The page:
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New high-speed recorder boards plug into CompactPCI slots

Posted: 07 Jul 2005 ?? ?Print Version ?Bookmark and Share

Keywords:vmetro? vme? pci bus analyzer? data recorder? pmc i/o controller?

Comes with several ready-to-run appsA Norwegian company with United States offices, VMETRO Inc. now lays claim to being the world's largest maker of VME and PCI bus analyzers. The company also offers a bevy of realtime data recorders, PMC I/O controllers and modules for realtime data processing, signal acquisition and networking. Most recently, VMETRO merged with England's Transtech DSP Ltd, a move that added signal processing products to its line-up.

The company's new pre-configured and programmable VORTEX CompactPCI recorders, available in both commercial and extended temperature range and ruggedized versions, operate under either Windows or Linux OS platforms. As such, they're easily embedded and lend themselves to rapid development. The product is, however, also available with realtime OS support, for RTOSes such as such as VxWorks.

In use, these instruments (and other VMETRO recorders), use arrays of disk drives for storage, providing as much as terabytes of capacity. Disks can be cost-effective JBODs (just a bunch of disks), or RAID (redundant array of independent disks) units.

According to VMETRO spokesperson Nicole Renfro, most folks go with JBOD, as disk are very reliable these days, and can be a cost-effective component in a CompactPCI cardcage. However, if you do go with RAID, it ensures redundancy in case of disk failure. That's something that's sometimes demanded in high-rel recording applications, such as military or aerospace systems.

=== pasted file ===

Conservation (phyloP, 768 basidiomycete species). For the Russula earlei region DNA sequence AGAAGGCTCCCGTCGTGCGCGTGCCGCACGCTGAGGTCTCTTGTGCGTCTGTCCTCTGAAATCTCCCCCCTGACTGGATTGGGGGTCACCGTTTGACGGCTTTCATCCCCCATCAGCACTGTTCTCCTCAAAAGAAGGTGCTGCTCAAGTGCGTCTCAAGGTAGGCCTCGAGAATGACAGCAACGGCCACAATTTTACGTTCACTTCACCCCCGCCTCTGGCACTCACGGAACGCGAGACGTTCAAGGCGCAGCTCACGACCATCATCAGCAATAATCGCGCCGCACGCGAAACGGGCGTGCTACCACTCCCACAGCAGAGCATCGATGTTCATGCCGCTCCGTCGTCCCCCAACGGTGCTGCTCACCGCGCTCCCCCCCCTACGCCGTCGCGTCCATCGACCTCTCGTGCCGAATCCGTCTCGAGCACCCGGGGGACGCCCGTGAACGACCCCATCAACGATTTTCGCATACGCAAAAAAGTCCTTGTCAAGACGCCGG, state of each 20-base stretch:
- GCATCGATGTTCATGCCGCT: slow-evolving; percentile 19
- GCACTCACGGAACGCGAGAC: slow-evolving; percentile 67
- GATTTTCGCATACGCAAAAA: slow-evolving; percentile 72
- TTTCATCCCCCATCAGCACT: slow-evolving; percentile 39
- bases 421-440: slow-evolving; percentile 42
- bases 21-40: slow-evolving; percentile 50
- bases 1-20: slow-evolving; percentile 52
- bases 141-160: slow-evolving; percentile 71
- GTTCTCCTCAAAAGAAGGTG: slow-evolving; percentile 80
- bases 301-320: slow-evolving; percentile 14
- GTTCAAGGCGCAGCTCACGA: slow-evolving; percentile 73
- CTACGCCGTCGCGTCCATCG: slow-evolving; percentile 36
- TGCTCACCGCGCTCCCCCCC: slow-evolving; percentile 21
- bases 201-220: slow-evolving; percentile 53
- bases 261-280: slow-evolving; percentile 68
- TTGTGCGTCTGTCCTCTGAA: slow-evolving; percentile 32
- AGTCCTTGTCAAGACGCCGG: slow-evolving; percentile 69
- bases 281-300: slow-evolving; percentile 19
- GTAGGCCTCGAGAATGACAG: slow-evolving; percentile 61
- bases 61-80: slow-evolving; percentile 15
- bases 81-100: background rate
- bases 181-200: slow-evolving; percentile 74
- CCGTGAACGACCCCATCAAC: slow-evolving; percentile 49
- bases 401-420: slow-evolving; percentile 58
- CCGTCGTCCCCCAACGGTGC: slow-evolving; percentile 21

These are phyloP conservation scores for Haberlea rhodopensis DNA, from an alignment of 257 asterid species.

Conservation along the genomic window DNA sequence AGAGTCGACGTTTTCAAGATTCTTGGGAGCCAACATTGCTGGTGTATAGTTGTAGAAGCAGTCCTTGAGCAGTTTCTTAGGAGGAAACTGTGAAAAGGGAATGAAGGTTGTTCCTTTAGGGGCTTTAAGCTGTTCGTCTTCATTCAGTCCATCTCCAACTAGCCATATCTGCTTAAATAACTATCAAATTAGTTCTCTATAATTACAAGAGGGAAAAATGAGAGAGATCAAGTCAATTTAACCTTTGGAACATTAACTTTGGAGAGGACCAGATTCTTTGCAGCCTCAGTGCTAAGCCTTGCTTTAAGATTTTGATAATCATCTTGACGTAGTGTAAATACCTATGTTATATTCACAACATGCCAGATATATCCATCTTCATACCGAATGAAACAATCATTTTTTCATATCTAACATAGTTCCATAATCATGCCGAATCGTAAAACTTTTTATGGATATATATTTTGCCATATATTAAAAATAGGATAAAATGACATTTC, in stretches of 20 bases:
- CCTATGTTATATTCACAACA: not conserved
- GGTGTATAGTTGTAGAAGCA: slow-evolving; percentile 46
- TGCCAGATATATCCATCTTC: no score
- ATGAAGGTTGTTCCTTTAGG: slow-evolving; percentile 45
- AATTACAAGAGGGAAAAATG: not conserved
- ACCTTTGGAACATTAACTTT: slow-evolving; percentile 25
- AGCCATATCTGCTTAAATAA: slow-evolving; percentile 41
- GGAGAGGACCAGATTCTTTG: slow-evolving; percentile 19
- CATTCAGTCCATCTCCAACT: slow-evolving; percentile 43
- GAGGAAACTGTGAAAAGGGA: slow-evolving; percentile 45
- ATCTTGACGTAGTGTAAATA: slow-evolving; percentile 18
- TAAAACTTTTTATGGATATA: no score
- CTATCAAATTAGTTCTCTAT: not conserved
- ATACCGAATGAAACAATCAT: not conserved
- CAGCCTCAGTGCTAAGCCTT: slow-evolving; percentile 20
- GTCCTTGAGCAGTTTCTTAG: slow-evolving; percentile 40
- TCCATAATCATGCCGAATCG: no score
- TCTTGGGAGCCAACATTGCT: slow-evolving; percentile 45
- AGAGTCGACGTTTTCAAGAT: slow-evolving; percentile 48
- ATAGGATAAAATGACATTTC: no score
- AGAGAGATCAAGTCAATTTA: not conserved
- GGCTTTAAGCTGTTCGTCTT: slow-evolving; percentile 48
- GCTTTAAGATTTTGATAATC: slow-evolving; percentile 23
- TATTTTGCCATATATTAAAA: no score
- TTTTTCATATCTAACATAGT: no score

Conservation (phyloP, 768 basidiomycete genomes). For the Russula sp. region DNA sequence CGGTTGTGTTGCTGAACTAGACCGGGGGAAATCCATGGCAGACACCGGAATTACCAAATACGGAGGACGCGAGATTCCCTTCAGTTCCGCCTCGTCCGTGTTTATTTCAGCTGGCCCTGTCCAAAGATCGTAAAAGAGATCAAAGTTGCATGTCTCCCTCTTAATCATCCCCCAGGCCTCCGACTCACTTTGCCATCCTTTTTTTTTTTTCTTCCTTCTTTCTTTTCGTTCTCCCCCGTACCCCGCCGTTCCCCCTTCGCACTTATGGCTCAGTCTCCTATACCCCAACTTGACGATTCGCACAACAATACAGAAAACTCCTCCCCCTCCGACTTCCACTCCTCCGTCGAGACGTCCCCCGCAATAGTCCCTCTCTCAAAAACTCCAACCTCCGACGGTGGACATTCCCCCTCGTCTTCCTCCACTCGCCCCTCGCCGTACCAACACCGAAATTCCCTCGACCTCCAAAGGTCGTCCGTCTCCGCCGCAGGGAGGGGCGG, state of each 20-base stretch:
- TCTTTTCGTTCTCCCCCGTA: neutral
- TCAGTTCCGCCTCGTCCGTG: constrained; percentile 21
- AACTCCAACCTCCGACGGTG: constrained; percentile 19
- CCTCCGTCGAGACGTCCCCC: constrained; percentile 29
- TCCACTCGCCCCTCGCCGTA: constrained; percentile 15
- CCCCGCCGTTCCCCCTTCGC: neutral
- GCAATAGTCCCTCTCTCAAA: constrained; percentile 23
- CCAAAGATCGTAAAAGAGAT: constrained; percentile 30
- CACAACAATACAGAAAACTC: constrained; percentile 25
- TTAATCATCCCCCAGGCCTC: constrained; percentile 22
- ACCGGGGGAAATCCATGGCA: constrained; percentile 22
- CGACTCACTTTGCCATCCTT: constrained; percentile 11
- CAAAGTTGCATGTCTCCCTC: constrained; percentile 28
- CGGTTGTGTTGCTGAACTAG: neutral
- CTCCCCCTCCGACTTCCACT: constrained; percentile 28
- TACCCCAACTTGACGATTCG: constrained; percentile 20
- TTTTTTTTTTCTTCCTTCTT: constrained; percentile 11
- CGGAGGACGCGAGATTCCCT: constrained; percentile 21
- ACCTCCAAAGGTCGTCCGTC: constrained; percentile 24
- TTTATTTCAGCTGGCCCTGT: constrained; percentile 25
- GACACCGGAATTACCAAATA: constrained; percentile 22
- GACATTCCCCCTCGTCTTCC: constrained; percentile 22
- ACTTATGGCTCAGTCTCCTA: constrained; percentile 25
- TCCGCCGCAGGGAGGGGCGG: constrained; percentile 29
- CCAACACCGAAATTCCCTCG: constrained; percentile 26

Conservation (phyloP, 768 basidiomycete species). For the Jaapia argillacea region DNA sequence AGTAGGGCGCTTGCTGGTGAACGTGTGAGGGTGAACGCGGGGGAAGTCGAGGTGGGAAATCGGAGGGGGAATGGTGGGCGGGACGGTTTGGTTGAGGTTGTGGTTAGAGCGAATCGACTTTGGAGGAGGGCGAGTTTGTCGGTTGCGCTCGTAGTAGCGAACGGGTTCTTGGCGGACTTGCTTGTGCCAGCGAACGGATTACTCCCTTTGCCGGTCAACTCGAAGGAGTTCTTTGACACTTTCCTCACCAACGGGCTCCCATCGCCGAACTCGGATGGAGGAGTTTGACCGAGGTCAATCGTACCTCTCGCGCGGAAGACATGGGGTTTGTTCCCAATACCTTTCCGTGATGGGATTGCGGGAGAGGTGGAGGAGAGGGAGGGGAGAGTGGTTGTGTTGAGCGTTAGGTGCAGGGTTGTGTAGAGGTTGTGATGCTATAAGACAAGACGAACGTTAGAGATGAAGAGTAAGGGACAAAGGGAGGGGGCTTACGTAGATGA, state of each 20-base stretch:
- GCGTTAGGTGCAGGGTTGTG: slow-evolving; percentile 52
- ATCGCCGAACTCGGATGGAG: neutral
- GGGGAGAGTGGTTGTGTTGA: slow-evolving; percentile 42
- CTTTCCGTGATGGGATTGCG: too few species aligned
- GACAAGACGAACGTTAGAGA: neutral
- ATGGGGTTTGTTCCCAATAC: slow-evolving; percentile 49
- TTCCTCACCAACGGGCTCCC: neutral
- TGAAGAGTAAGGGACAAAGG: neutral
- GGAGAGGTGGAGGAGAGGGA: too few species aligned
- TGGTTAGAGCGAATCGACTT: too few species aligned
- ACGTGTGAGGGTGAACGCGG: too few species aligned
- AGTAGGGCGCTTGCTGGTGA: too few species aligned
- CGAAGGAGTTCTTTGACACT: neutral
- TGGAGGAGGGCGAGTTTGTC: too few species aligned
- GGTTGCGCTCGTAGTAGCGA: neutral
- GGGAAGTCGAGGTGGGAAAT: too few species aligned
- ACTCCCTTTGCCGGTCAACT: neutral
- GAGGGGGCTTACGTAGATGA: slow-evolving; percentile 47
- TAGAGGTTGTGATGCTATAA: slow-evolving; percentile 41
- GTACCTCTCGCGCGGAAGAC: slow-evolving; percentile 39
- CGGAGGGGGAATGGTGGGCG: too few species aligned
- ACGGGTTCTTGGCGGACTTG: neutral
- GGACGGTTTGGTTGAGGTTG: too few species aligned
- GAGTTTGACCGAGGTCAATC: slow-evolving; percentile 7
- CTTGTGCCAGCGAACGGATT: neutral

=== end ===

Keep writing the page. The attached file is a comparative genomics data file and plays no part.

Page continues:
Beyond that, VMETRO's PCI wares can be used with switched fabric networks, and SAN (storage area networks). That can abet large-scale recording and systems using dynamically linked multiple recorders, storage units, and analysis stations.

A deterministic file system
To make it all play smoothly, VMETRO supplies a realtime deterministic file system. The file system supports disk grouping (treating several disks as a single virtual device) and striping (spreading data across multiple disks in realtime).

VMETRO points out that striping data can deliver better performance in very high-speed applications. It distributes data on several drives at once, resulting in much higher transfer rates to storage devices than possible with a single disk.

Also, the disk grouping system is plug-and-play, as the recorder keeps the disk group information on all the drives. The disk group will be automatically re-constructed when moved to another host or recorder regardless of which order the drives are installed.

A Web-based GUI
For control and data access, the Vortex uses a Web-based GUI (graphical user interface) or the XML-RPC (eXtensible Markup Language-Remote Procedure Call) protocol. To speed up access to recorded data, a dedicated FibreChannel link can be used between a workstation and your storage system. VMETRO supplies a SAN access kit for that purpose.

The Vortex CompactPCI also comes with several ready-to-run applications. For example, it has two PMC positions, and on-board support for PICMG 2.16 (Packet Switched Backplane) and PICMG 2.17 (StarFabric connection). The hardware also has either a 2Gbps Fibre Channel or Gigabit Ethernet port. Notably, all of these hooks can be used without sacrificing any PMC sites.

Other applications and functions are available, too. These include FPDP (Front Panel data Port) and FPDP II interfaces, as well as Serial FPDP. Functions include a unified control system for managing multiple recording channels, and a so-called quick-look function for monitoring actual signals during recording. You can also do stream-chaining to direct high-speed data streams to several destinations.

If you're involved with realtime data recording or data acquisition such as that in surveillance, signal intelligence, telemetry, semiconductor test, or medical imaging, check out VMETRO's COTS (commercial off-the-shelf) recorders.

Pricing depends on throughput and configurations, and ranges from about $15,000 for an entry-level system, to over $30,000 for a full-tilt high-speed configuration.

- Alex Mendelsohn

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